These thoughts cycled over and over in my head until I finally found the bar from the previous afternoon. With an uneven gate I headed straight into the establishment. Sure enough, Arty was there, this time sidled into a booth and thumbing through a shabby paperback. He seemed smaller than I could recall. In as casual a tone as I could muster, I asked, “mind if I sit with you Arty?” He peered up at me, cheeks flushed with his own rough blend of wisdom and kindness. “Don’t mind at all, friend,” he perked up, “just catching up on my Hemingway, one of the few writers I can stomach, no offense.” We both smiled at this mild jeer, the sort of greeting any third party might expect from old friends. I sipped at a rum n’ coke until he finished his chapter. Once he had, he stuck the book into his coat pocket without my prompting.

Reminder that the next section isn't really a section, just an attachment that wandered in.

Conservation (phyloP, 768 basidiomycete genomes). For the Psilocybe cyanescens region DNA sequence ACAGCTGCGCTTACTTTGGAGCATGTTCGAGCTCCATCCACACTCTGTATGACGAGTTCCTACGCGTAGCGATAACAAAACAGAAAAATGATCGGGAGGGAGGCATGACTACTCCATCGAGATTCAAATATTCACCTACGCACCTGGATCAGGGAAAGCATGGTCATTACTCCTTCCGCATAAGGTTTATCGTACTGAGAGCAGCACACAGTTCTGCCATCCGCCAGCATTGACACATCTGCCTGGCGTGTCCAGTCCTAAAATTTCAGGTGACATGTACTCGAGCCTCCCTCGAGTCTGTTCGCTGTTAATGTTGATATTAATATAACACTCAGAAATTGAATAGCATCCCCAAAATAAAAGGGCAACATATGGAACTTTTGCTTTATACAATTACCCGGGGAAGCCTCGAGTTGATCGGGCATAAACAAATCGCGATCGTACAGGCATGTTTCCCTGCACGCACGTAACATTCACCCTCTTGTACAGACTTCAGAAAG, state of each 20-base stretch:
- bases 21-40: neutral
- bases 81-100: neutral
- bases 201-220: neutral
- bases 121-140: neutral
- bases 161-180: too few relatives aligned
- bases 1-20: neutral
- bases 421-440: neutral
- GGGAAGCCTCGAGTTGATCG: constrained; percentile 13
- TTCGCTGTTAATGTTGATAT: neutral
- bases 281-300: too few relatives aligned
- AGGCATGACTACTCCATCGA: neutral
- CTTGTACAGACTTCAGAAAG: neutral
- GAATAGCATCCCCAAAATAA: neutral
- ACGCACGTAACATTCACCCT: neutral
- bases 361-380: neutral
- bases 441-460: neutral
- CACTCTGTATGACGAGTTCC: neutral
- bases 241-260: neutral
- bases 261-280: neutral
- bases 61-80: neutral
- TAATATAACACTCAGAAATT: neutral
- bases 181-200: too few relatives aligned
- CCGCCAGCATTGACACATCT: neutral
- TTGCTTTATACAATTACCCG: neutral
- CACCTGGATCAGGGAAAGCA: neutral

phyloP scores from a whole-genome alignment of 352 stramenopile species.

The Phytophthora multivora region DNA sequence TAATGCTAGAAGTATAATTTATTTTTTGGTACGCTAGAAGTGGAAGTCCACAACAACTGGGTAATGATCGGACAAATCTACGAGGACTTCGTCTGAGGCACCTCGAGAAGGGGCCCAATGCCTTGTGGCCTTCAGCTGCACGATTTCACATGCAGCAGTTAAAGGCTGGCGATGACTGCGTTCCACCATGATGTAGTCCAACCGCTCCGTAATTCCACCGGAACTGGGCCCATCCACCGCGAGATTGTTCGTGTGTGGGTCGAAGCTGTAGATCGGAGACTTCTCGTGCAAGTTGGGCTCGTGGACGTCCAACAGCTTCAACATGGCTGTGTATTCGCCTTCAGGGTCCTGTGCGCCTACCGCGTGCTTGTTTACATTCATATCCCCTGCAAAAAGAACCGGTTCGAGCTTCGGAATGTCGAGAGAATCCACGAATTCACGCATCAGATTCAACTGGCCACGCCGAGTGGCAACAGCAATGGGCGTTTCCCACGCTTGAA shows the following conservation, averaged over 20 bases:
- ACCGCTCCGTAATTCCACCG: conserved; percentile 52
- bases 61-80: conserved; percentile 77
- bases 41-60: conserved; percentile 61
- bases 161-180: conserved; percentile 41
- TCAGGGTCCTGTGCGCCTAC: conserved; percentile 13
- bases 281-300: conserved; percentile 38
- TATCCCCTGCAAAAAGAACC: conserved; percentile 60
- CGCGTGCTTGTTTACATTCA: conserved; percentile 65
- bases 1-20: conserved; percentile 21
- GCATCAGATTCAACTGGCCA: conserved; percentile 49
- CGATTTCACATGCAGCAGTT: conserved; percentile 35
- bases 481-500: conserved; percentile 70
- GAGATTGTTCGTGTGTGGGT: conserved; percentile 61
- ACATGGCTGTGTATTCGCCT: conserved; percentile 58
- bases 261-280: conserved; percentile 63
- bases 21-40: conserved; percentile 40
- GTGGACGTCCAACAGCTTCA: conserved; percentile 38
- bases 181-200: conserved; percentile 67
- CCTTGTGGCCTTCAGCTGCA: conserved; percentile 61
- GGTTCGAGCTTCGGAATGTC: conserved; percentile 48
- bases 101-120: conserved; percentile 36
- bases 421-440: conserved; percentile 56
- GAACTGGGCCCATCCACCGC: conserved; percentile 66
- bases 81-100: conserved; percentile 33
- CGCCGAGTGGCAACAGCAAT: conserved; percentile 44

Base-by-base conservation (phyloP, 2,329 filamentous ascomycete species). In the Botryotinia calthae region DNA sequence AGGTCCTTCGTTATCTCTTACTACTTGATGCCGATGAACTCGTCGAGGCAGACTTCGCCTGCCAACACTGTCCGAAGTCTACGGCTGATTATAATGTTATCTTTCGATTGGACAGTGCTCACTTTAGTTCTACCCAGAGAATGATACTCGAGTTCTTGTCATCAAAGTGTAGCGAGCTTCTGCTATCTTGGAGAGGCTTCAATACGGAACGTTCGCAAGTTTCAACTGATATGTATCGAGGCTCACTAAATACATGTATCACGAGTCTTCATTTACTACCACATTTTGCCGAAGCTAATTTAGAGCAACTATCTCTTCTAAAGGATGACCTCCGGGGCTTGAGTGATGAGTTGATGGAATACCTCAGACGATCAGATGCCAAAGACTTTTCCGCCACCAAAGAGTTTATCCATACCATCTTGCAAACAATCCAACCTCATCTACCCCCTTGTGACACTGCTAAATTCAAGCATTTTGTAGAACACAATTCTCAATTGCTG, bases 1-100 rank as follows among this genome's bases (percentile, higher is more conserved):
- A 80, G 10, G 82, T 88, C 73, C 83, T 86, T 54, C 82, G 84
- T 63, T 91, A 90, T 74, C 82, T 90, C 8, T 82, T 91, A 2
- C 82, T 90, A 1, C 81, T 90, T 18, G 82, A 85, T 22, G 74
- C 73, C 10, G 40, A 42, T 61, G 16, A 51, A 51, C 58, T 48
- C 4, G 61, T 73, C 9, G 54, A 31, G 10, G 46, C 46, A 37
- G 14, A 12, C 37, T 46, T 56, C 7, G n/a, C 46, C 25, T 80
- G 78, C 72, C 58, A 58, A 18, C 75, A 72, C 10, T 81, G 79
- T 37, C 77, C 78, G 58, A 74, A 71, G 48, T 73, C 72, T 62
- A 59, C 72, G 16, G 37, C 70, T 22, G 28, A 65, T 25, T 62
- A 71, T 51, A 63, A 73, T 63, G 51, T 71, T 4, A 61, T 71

His eyes combed me over a few times, reminding me of how disheveled I must’ve looked, before at last he spoke. “You look as if you’ve seen a ghost,” he winced, realizing what he’d just said, “you… uh… how did the business with your wife go?” It still stung, to be reminded, but I had foreseen this and told him that it had gone fine. Then, with one fell swoop of a white lie, I told him I was having a local friend stay over and asked if he was familiar with him. “Calvin?” he muttered, “can’t say I’ve ever met anyone around here having that name.

I told him that was fine, next giving him a detailed description of the stranger’s person. Of course, I left out such things as the candied taste of his lips, his eyes the color of a windswept meadow, and his suave voice. Despite my omissions, signs of recognition sprung from Arty’s face, while the color seemed to drain out. “I better visit you tomorrow,” he said, “leave your door unlocked tonight.